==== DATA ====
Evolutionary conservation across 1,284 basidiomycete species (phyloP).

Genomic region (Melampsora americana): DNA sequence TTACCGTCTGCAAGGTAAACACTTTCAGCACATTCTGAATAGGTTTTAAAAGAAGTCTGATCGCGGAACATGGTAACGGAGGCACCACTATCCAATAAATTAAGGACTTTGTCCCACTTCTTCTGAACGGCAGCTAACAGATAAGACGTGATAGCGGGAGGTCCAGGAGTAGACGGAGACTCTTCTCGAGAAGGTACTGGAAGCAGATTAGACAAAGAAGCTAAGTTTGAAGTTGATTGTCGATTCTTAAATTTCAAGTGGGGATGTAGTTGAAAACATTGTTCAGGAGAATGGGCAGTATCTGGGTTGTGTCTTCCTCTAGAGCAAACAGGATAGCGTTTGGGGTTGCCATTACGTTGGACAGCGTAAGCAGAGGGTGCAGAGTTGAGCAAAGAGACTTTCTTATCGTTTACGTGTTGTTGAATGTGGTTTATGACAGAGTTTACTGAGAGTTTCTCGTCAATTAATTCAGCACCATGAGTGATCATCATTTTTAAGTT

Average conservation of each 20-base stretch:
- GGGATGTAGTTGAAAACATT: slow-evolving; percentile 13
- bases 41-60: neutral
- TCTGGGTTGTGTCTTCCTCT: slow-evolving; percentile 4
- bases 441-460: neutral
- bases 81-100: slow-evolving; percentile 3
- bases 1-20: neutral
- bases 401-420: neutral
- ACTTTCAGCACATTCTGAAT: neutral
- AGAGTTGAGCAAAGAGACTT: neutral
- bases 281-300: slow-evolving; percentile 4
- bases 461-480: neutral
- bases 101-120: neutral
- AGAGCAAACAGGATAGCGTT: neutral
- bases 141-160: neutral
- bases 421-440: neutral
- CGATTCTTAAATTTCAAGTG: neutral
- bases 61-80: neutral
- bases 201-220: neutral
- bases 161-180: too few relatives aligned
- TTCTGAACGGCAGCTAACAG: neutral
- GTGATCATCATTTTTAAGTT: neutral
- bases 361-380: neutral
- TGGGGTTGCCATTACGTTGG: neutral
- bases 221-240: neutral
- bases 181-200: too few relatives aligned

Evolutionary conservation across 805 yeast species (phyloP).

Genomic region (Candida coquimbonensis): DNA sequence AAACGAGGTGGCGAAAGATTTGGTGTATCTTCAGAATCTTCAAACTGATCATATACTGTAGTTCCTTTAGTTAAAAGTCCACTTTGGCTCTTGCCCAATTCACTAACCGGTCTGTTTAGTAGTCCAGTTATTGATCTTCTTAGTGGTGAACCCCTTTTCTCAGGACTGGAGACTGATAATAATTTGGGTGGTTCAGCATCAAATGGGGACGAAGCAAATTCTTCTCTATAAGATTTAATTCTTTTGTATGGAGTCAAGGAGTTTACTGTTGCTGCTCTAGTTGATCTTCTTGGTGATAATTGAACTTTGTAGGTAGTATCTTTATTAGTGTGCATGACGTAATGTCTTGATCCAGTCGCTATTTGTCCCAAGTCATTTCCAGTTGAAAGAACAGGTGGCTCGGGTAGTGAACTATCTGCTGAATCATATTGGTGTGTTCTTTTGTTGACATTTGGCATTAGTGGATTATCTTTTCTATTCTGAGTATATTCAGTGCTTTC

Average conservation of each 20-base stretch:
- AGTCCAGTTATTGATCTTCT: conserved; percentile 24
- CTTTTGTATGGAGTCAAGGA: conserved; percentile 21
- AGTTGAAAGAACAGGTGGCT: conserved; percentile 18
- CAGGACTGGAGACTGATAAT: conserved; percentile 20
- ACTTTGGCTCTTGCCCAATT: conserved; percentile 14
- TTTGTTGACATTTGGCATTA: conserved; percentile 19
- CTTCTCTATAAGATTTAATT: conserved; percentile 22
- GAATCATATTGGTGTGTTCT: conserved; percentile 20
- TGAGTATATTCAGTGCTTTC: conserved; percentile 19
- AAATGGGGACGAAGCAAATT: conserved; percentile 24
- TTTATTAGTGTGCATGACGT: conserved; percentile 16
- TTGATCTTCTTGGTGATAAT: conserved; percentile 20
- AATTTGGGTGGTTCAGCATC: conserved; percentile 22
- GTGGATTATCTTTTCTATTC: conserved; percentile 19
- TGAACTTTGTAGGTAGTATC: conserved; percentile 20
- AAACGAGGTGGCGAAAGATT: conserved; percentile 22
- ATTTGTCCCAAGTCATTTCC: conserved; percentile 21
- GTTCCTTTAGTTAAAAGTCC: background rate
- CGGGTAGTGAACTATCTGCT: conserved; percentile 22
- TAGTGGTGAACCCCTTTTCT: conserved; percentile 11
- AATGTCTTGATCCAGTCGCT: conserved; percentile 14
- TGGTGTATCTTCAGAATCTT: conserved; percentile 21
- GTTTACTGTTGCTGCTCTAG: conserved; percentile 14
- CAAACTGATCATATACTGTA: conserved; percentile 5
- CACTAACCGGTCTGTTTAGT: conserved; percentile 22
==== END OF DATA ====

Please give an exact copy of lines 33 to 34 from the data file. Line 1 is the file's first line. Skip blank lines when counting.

- CTTTTGTATGGAGTCAAGGA: conserved; percentile 21
- AGTTGAAAGAACAGGTGGCT: conserved; percentile 18